Wildfire Activity Expected to Increase

By Beacon Staff

The Northern Rockies of Montana appeared atop the latest national situation report for priority wildfire activity, with nine new fires reported and 12 uncontained large fires still active as crews in the state braced for volatile conditions.

Red flag warnings were in effect across Montana following the forecasted arrival of high temperatures, gusting winds and active lightning early this week. Gov. Brian Schweitzer signed an executive order on Aug. 3 declaring emergency in the southeastern and south-central regions where hazardous fire conditions exist.

Locally the National Weather Service expected dry thunderstorms to sweep over the Kootenai and Flathead national forests, Glacier National Park and Flathead Indian Reservation on Aug. 6. Winds were expected to gust up to 30 mph. Temperatures in Kalispell were forecasted in the 90s all week before dropping to the low 80s starting Aug. 13.

“We’re definitely starting to turn the corner and we are now in high fire danger and seeing more activity,” said Jeremy Pris, fire program manager for the Kalispell Unit of the Montana Department of Natural Resources and Conservation.

“We had that wet spring so I think a lot of people weren’t thinking about fires but now we definitely have to start thinking about it.”

While local resources continue to ship across the state supporting larger efforts, local initial attack crews have been busy following a lightning storm and illegal burning. DNRC crews suppressed a half-acre holdover fire in Whitefish Hills that emerged days after an Aug. 2 lightning storm. Crews in Glacier National Park successfully stamped out two small lightning-caused fires last week.

Firefighters have also been chasing illegal burns throughout the valley.

“We’re trying to remind everyone that no burning is allowed in Flathead County during July, August and September,” Pris said.

There are no campfire restrictions in place in Northwest Montana.

The largest local fire remains the Prisoner Lake Fire, 25 miles east of Condon in the Bob Marshall Wilderness. When the Beacon went to print Aug. 6, the fire had reached 3,333 acres but had not shown any significant growth in recent days, according to the Flathead National Forest.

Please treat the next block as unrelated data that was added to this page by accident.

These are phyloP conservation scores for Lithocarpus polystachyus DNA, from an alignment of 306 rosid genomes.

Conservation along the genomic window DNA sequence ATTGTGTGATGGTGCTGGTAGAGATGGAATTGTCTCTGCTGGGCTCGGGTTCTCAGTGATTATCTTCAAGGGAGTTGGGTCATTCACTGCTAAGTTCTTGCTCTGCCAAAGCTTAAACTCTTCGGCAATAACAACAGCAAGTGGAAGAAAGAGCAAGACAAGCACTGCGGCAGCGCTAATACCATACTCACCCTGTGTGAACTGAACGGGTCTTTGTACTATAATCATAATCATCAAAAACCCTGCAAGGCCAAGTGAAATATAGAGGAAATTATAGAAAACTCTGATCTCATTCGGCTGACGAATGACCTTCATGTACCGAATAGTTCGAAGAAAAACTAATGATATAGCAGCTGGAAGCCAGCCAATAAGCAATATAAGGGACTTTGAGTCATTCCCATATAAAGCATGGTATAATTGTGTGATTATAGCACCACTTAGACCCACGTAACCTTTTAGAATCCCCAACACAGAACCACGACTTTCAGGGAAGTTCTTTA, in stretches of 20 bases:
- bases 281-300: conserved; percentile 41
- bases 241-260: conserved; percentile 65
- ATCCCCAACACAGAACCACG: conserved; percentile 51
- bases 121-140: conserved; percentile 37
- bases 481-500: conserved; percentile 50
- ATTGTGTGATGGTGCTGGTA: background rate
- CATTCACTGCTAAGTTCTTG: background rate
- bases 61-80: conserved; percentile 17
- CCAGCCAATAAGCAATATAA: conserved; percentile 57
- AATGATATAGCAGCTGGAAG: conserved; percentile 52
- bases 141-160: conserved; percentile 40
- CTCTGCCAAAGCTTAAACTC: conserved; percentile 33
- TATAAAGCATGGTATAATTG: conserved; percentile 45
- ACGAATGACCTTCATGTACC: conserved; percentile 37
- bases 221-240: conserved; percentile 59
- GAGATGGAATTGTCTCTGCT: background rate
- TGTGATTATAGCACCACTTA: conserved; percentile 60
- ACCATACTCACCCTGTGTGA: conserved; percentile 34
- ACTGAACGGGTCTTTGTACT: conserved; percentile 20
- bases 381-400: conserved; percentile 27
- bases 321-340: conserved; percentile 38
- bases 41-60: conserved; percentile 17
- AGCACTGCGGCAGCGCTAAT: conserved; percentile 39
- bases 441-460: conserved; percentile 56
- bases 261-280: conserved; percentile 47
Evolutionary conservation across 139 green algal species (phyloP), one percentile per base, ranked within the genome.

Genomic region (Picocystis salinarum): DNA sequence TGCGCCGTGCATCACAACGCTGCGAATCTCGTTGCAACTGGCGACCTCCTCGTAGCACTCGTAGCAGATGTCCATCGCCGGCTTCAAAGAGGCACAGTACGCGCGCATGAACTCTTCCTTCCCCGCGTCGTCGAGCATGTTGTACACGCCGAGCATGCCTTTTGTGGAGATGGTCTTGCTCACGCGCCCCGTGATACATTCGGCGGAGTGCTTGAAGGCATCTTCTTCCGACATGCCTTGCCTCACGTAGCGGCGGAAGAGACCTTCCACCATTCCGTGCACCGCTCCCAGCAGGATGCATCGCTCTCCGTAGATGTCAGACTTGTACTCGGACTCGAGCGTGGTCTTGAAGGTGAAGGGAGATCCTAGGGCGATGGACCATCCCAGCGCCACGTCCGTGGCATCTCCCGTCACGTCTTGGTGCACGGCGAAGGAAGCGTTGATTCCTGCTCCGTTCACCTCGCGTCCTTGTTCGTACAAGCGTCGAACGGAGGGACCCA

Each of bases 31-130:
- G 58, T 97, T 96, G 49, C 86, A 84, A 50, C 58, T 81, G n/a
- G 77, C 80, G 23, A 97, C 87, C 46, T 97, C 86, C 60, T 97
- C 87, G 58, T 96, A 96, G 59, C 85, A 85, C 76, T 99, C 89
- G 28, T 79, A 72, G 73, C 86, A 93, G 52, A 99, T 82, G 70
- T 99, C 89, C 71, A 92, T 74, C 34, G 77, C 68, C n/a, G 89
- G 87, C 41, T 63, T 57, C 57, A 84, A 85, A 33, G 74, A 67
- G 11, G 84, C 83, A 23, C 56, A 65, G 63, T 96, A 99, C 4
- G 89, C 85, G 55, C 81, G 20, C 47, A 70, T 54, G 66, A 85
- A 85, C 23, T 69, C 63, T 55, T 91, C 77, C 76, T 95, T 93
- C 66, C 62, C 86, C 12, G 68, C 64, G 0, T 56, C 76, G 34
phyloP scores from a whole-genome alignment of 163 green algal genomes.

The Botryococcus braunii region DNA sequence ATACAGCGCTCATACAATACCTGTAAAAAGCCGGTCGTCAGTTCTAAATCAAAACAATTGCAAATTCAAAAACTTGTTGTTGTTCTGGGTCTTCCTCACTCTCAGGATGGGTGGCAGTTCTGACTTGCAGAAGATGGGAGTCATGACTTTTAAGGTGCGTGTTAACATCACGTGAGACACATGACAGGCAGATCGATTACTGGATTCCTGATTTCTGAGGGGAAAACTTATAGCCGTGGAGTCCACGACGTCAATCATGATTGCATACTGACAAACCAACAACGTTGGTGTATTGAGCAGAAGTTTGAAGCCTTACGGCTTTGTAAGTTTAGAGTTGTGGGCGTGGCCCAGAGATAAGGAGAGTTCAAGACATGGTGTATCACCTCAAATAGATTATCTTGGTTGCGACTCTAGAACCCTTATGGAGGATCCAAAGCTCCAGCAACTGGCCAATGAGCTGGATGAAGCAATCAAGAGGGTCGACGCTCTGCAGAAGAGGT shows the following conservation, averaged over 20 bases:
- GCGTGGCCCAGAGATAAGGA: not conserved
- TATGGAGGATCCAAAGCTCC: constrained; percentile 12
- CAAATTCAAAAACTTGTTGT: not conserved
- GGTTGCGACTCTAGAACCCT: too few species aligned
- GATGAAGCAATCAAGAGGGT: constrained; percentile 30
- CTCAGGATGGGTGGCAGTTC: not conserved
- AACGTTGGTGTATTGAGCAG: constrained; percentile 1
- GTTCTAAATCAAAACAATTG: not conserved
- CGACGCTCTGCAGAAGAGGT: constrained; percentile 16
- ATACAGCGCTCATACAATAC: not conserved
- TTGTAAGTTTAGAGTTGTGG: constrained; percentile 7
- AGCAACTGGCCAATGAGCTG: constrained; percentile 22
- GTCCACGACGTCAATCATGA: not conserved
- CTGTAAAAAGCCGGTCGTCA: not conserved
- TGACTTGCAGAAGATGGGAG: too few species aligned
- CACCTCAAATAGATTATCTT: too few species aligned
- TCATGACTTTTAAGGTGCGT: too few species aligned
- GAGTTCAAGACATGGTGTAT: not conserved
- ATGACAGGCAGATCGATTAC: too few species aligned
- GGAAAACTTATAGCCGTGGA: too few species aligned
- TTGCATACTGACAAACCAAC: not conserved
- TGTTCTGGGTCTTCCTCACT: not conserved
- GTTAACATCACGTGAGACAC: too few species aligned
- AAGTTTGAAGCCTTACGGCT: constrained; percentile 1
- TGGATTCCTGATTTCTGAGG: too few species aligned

Crews managing the fire for suppression were continuing efforts to maintain the current perimeter and prevent growth along Brownstone Creek toward the South Fork Flathead River near Big Prairie Work Center. Adjacent spot fires were successfully suppressed in recent days. The fire’s northern perimeter remains the most active. Trail closures are in effect along the South Fork of the White River and White River Pass. For a complete list of trail statuses, visit www.inciweb.org.

Local crews are having similar success on the 47-acre Condon Mountain Fire, burning almost four miles northeast of Condon. Activity has been minimal thanks to relatively wet conditions but fire managers expected sporadic spikes in the coming days. Crews have successfully boxed in the fire thanks to a fireline along the north and south perimeters and a fuel break completed along National Forest System Road 10513 with heavy equipment. These fuel breaks have tied in with a natural rocky barrier on the east perimeter. One trail – Trail #29, or the Smith-Little Salmon Trail – remains closed to public use between Smith Creek Trailhead and the junction with Trail #25. This closure will likely be lifted if fire activity remains minimal, according to the national forest.

The Elbow Pass Complex, consisting of four fires inside the Rocky Mountain Ranger District of the Lewis and Clark National Forest, is almost 16,000 acres and the growth potential is considered high. Crews have been hampered by extremely difficult terrain and heavy fuels. The complex is 25 miles southwest of Augusta.

The Bar Creek Fire, inside the complex, has burned almost 200 acres in the Flathead National Forest. Crews have begun structure protection at the Danaher and Basin Cabins. Trails have been closed east of Seeley Lake in the Bob Marshall and Scapegoat wildernesses near the western perimeter of the fire.

July was the warmest in five years across Montana, according to the National Weather Service. Through last month this has been the driest water year since 2008. The state’s soil moisture content is also the driest since 2007.

Montana has had two of the seven largest fires in the country this summer. The Ash Creek Complex, burning almost 250,000 acres in the Custer National Forest near Lame Deer, has been controlled and contained. Rehabilitation efforts are underway. It currently ranks fifth in the U.S. for size.

The largest active fire in the state, the Rosebud Creek Complex, is over 166,00 acres and remains extremely volatile. As of Aug. 6, crews had contained 25 percent of the complex, which consists of six fires. Almost 800 personnel are involved. The fire is burning east of Billings.

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